What Kind Of Commercial Mediator Are You

by Tom Oswald
September 2002 Tom Oswald
Are you a specialist or generalist commercial mediator? Has anyone ever asked you this question? Sometimes I get interrogated about this when I introduce myself as a Commercial Mediator. The broad range of possibilities that can be ‘commercial mediation’ does warrant elaboration, especially from the perspective of a potential client.

Does Commercial Mediator mean that you work in TV advertising conflict? Or does it mean you work in commercial real estate issues? Do you practice ‘business to consumer’ (B2C) home remodeling conflicts or do you practice ‘business to business’ (B2B) issues such as off-shore oil drilling platform leasing?

The chief question is: How much do you know about my business? People want to know this as prospective clients. Often shoppers of mediation services assume it is better to hire a commercial mediator with extensive background in their particular business area. They are not aware there are virtues to both the mediator steeped in substantive knowledge of their business as well as the mediator with general commercial experience but not in their specific business area.

In many professions, a practitioner is only able to serve their preferred market segment if they are specialized. As a specialist, a mediator will likely come to the table with greater knowledge about the issues the parties face. This familiarity will generally provide the mediator with deeper background understanding to support the party’s quest for a mutually acceptable resolution to their issues. But conversely, not having that substantive knowledge background in their specific business can be a significant advantage as well.

There is a dialogue in our profession concerning a counter-example of the effectiveness of the ‘practice area specialization’ concept that may be unique to mediation. I have experienced how this example functions and know it can be extremely effective.

As a commercial mediator I am frequently exposed to areas of business that I knew very little about before initiating the mediation process. Through the mediation process I have learned a great deal about many businesses. The process features an aspect where each party explains their issues and concerns to all the parties as well as the mediator. This sharing of understanding can be very illuminating for the participants. By way of the mediator developing knowledge about the issues at hand, each of the parties involved also gains a significantly enriched understanding of the case. As the mediator thoroughly validates, paraphrases, and clarifies what each of the parties is expressing, all the parties gain greater understanding. This can return surprisingly rich dividends.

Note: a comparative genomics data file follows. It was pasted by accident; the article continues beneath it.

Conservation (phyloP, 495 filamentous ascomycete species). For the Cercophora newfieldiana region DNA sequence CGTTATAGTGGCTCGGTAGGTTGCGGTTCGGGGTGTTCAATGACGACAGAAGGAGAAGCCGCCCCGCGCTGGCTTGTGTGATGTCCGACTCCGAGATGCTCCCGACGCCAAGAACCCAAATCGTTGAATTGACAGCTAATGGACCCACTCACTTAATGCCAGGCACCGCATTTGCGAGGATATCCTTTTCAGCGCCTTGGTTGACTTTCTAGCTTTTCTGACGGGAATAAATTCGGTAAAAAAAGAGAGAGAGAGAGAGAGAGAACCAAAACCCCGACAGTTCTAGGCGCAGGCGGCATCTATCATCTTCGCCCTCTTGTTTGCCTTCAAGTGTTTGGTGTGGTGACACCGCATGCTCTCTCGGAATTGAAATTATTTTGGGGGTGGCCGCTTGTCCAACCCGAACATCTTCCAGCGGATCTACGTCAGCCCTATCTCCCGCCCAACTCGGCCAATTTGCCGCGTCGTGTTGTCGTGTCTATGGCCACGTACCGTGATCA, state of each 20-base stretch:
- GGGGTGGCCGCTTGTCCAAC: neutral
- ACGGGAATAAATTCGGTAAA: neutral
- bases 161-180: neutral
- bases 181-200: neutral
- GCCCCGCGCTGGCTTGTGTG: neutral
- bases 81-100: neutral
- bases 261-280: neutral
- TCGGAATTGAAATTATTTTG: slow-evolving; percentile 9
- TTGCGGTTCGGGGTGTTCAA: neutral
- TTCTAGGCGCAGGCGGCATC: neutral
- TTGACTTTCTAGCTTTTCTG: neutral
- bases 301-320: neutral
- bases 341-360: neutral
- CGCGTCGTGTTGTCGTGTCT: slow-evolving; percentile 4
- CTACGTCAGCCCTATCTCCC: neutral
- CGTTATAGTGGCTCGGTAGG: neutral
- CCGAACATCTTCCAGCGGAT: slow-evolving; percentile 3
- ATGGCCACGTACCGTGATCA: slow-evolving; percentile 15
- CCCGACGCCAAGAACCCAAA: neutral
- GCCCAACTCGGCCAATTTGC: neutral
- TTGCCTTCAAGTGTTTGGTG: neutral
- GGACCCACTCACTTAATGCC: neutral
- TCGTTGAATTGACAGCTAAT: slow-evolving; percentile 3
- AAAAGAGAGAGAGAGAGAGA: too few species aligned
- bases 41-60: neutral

Through this process erroneous assumptions have been broken, detailed understanding of the opposing parties situations have improved, and substantial new facts have been brought to light. Sometimes the knowledge revealed was previously unknown, unheard of, or simply un-thought of. I have experienced the uncovering of virtual revelations during the process of explaining a case which have terrifically accelerated resolution of the conflict

When this happens, not only is the conflict resolved, but often the business relationships are revitalized and strengthened. Sometimes key information is missing from executive decision processes that result in the launching of parties into a conflict situation they are not able to resolve themselves. Based on the varied knowledge they initially possess, polarization of positions can easily occur, leaving the parties with no apparently acceptable solution. While it is true that sometimes parties to commercial conflict do not participate in good faith, more often than not, business professionals simply want the diversion resolved so they can get back to their business.

So, in the debate about whether substantive knowledge is required in a practice area or not, there are significant pros and cons to both sides. A mediator with substantive knowledge of a business area can bring great resources to a mediation. On the other hand, the mediator who has less background in a particular business area may, through that explanation process, help produce a rapid resolution and relationship enhancement.

What’s the bottom line in this debate? All that can be safely said is that prospective mediation consumers should not limit themselves to only considering mediators with extensive knowledge of their particular business area.

Biography


Tom Oswald is a civil/commercial mediator and conflict consultant from Boston. He practices both domestically and internationally and has been employed as a civil case court mediator.  Professional publishing includes editing the Commercial Section for Mediate.com, several pieces in various Association for Conflict Resolution (ACR) publications, and others. He has held national professional leadership positions in his field including 2 years service as Co-Chair of the ACR Commercial Section and previously as Vice President of the Mediation Association of Northern Ohio.



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Website: www.mediationtransformation.com

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